Friday, February 26, 2010

Suburu Spreads its Wings

Suburu Spreads its Wings
Originally uploaded by lee.ekstrom
The Suburu Hybrid Tourer Concept uses twin gull-wing doors and steeply raked front windshield for a spectacular display at the 2011 North American International Auto Show in Detroit Michigan. Look for future Subaru vehicles to take on the new front grille design.

The Hybrid Tourer was unveiled at the Tokyo Motor Show in 2009. Nice wide-open door to the interior. I'm not sure how this would work in Michigan with snow, sleet, rain and other nasties.

The Hybrid Tourer will use a 2.0 litre turbocharged boxer engine along with two electric motors. Suburu is planning on using a Lineartronic Automatic Transmission (actually a CVT) and utilizes a rear motor that can be used at start up or during acceleration. A front motor would be used as a power generator and aid in acceleration.

Reminds me of a fresh vehicle that could easily be used in "Back to the Future X."

Toyota "Baby Prius" FT-EV II Concept

Lot of weird stuff happening here. Funky in a freakish kind of way. Love the graphics on this EV concept. Not so sure about the drive-by-wire joystick control that replaces the steering wheel, accelerator and brake pedals.

Reminds me of the song we sang in Junior High about how things are interconnected, called Dry Bones:

"The ankle bone's connected to the leg bone,
The foot bone connected to the heel bone,
The heel bone connected ot the ankle bone,
Now hear the word of the Lord... "

Most vehicles on the road today are using drive-by-wire technology. Even vehicles you think of as mechanical in nature like the Jeep Wrangler use the linkless pedal. But a decoupled steering wheel is a whole 'nuther ball of wax. Toyota's version of the campfire song:

"The steering wheel's not connected to a steering column
The steering column's not connected to the the track rod,
The track rod's not connected to the tie rods,
Now hear the word of the Toyoda..."

Are American's ready to trust Toyota's trick technology?

Thursday, February 25, 2010

Toyota FT-CH Concept Car

Toyota FT-CH Concept Car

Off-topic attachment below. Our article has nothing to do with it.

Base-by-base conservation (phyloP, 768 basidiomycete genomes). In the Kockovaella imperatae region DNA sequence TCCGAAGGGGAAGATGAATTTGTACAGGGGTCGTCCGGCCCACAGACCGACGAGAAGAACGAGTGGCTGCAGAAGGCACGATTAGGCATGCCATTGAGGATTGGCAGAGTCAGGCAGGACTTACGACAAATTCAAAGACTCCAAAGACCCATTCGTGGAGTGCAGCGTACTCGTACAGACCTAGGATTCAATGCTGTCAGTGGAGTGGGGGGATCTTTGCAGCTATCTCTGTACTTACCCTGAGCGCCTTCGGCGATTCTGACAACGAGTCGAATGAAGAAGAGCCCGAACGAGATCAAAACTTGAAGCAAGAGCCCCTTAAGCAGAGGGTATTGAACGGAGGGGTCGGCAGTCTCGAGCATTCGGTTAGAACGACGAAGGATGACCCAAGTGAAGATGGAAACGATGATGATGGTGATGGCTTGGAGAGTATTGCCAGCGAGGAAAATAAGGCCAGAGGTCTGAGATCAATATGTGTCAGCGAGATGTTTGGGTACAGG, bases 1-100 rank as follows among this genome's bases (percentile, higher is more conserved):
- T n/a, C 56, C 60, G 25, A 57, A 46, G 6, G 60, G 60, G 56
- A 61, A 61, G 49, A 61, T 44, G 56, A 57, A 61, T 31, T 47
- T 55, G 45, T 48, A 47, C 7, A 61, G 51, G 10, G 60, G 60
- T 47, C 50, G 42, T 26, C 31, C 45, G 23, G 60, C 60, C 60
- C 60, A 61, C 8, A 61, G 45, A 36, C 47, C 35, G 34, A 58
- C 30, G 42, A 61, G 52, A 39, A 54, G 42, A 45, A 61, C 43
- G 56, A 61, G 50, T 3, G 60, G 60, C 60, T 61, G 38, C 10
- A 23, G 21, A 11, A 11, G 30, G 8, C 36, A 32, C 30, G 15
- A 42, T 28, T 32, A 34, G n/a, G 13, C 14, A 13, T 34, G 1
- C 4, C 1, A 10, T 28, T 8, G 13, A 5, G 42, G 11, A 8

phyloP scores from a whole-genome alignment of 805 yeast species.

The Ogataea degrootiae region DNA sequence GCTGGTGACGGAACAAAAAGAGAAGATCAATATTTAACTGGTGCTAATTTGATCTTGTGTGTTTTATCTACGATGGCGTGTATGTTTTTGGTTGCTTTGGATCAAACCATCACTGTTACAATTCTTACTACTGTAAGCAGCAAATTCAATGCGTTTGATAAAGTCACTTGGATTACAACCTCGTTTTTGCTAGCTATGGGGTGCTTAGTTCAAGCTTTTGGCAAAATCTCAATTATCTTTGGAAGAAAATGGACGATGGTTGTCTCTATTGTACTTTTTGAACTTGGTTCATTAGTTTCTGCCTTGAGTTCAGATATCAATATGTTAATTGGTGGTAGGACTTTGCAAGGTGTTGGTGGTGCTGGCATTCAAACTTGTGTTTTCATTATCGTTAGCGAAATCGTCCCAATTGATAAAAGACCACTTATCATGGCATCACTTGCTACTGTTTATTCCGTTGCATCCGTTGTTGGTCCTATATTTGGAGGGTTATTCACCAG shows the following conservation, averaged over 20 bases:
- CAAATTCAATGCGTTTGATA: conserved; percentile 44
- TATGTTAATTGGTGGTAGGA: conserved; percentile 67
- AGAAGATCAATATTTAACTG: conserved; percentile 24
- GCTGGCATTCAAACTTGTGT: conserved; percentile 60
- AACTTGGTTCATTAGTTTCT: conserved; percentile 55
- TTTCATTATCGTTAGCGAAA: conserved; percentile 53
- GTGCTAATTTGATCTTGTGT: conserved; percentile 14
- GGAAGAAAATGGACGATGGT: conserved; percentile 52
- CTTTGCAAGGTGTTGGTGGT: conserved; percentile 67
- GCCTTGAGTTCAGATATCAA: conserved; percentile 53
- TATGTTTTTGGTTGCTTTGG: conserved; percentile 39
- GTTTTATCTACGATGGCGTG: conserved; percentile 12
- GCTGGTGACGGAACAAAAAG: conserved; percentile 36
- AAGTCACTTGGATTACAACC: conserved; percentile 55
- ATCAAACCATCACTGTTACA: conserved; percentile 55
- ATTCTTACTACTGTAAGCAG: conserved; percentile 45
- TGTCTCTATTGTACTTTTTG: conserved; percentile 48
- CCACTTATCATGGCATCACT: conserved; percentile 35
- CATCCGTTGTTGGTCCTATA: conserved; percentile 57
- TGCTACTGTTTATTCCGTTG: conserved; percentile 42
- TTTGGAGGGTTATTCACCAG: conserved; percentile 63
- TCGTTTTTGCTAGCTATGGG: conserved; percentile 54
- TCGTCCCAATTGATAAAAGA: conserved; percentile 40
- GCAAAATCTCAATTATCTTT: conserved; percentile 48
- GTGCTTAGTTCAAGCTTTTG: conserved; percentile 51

Originally uploaded by lee.ekstrom
Toyota's Hybrid Concept vehicle debuted at the 2010 North American International Show in Detroit, Michigan. Toyota is gunning for a price-point lower than the Prius to lure a younger, hipper audience. The dedicated compact hybrid will be aimed primarily for the urban environment. Drop the wheels, replace the interior floor mats, fix the drive-by-wire electronics and it might actually sell.

Tuesday, February 23, 2010

Tantalizing Tango

I couldn't believe this vehicle was legit when I saw it at the 2010 North American International Auto Show in Detroit Michigan. The more I researched this vehicle - the more it grew on me. At first glance, the Tango looked too tall and seemed like it might tip over on a windy day.

Rollover Potential:
Not to worry, remember this is an electric vehicle (EV), with the 988 lbs of Hawker batteries under the floor. This allows for a low-center of gravity, with go-cart like-handling and NHTSA 5-star equivalent static rollover threshold rating.

OK, but what about the thin shell? It looks like it's made of cardboard! Slow down, and you'll find out the Tango team's outlandish claims appear to be legit. Underneath the 100% carbon fiber/epoxy panels is a chrom-moly steel race car roll cage. According to Tango engineers this roll cage meets or exceed both SCCA and NHRA regulations. There are four times more side door protection bars than found in the largest SUVs.

This part blows me away. Tango can rocket down a 1/4 mile track in 12 seconds at over 120 mph and blast you from 0-60 mph in a mere 4 seconds. That's mind-bending speed. How does it accomplish this extraordinary feat? Torque. Lots of it. The two electric motors in the Tango EV have more torque than a Dodge Viper V10 engine. Racing slicks and proper gearing help too.

The Tango can charge to 80% of its capacity in just 10 minutes from a 200 amp charging station. Impressive. A full charge takes about 3 hours from a standard dryer style outlet.

Looks tiny. Not so say's Tango (well, maybe for Shaq). Comfort comes in many sizes - someone claimed it comfortable that cleared 6-foot 10-inches and weighed 325 lbs.

A whopping 10 cubic feet of space. Just a little shy of a 2006 Wrangler (11.6 cubic feet).

High-quality lead acid batteries (19 of them) made by Hawker. Cost to replace - guestimate is around 6K.

The Spec's are impressive:
Width: 39" (5" narrower than a Honda Gold Wing)
Ground Clearance: 4" (won't be seeing this clear snow on any dirt roads near my house in the winter)
Batteries: 19 Hawker Genesis G70EP lead acid batteries (list for about $435 each - not sure about long-term life-expectancy of lead acid batteries - one site says "GENESIS product will deliver up to 400 cycles")
Motors: 2 Advanced 9" motors, one driving each wheel with over 1,000 ft-lb of combined torque at low rpms (wow!)
Tires: Toyo Proxes T1R: 195/45R14 front; 215/45R15 rear
Range: 40-60 miles max with lead-acid batteries
Cost per mile: About 1/10 the cost of gasoline car for the average commuter (about a penny a mile)
Top speed: 135 mph